How to update graphics driver to solve some crash issues in Filmora?
The graphics driver is a system software that controls a computer's video adapter (sometimes called a graphics card or GPU). Updating the graphics driver can correct some odd visual behaviors in Wondershare Filmora, which includes, but are not limited to, the following:
-Starting crash issue related to GPU driver
-Video lags while editing
If you have similar issues listed above, please try the following steps to update your graphics driver.
Before updating your drivers, you need to know what graphics card your computer processes. Here are two methods for you to identify. Use the DirectX Diagnostic Tool
(1) Choose Start, type dxdiag in the Search text box, press Enter. A window will pop up.
(2) Select Display tab, your graphics card name, manufacturer, version and date will now be displayed.
Based on your graphics card, you can choose the link below to update your driver. Generally, Filmora suggests you to download the most recent driver version that is available.
(1) Nvidia users can download the latest drivers from: https://www.geforce.com/drivers
(2) AMD/ATi users can download the latest drivers from: https://www.amd.com/en/support/kb/faq/gpu-driver-autodetect
(3) Intel users can download the latest drivers from: https://www.intel.com/content/www/us/en/support/detect.html
NOTE: If you have a notebook or laptop computer, you should visit the website of the notebook manufacturer to download the latest driver. Here is the link for your reference.
Can I use the built-in effects in Filmora9 commercially?
effects (titles, transitions, filters) are designed in house, you are allowed to use in any commercial project. While music is out sourced from 3rd party vendor and licensed for non-commercial use ONLY.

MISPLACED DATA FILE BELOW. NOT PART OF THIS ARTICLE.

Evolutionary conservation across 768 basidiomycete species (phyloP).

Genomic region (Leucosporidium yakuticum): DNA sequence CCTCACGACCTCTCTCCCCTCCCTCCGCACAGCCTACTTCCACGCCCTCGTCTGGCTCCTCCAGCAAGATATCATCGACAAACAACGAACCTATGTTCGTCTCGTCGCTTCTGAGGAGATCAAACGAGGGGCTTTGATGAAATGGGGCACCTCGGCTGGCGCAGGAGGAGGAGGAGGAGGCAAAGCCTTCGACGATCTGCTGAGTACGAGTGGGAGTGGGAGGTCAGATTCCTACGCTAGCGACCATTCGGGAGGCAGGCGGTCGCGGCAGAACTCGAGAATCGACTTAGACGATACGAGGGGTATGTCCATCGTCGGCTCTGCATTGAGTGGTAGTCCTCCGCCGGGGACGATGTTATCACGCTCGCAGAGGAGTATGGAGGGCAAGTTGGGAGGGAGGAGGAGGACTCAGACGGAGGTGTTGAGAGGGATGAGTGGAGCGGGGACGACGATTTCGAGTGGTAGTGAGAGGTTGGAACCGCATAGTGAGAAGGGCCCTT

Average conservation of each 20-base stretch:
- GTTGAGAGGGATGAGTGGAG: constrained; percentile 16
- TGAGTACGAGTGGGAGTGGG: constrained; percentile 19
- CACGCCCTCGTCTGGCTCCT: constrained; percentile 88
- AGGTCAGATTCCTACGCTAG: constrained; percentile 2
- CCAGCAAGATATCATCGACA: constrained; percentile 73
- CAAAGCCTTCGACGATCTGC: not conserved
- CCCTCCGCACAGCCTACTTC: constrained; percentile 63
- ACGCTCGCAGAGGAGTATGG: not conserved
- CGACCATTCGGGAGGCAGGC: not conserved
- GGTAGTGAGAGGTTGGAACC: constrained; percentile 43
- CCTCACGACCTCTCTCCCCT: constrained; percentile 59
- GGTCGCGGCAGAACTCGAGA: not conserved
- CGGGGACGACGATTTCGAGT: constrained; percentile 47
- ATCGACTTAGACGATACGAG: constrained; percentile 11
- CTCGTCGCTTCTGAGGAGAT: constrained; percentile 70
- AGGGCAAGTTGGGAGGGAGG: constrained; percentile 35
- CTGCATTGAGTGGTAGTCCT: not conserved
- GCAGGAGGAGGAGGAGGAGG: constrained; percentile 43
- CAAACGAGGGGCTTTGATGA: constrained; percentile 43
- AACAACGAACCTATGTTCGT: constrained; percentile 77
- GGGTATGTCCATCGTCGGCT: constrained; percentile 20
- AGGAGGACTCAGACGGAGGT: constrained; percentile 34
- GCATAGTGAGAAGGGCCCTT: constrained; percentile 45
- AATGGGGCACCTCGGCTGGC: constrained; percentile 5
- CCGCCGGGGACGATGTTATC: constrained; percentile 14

How to take a sample in macOS when my Filmora9 freeze or crash?
When you face the freeze or crash issue during editing with Filmora, please take a sample and send to us to do further troubleshooting here.
If Filmora app becomes unresponsive (“hangs”, “spins”, or “beachballs”), a sample of the app process will help us figure out why. To take a sample, open the Activity Monitor application (from the Utilities folder inside your Applications folder).
Attach this file to a message to our support team describing what you did directly before the app locked up, and we’ll do the rest!
An Activity Monitor sample is a brief snapshot of everything an application is doing at that particular moment. When this snapshot wraps up, the resulting text file will display a few different things.
First, the header will state how many samples were taken, over how many seconds. It will also report some information about the application—like its location on your computer and version—as well as which OS you’re running.
The second section is a call graph, show what functions the target application was running at the time, and how many times they were run over the duration of the sample. The final section will show a list of all the frameworks your software uses. Frameworks are small sections of code shared between apps that can help perform common tasks.
So what’s this all mean? Tough to say, to the untrained eye! In many cases that snapshot will look pretty boring—our app is listening to the operating system, or the user interface might be doing its own thing. During a hang, we may be able to pinpoint the cause of a problem by isolating a particular function that’s getting stuck. Figuring all this out will be our job, though.
The only personal information that’d be included in such a report would be the Path for your application. If you’d like, you can check this for yourself before sending in the sample by looking at the information in the first few rows of the sample, before the call graph. The path will most likely be rather benign, like:
…which obviously doesn’t contain any information about you.
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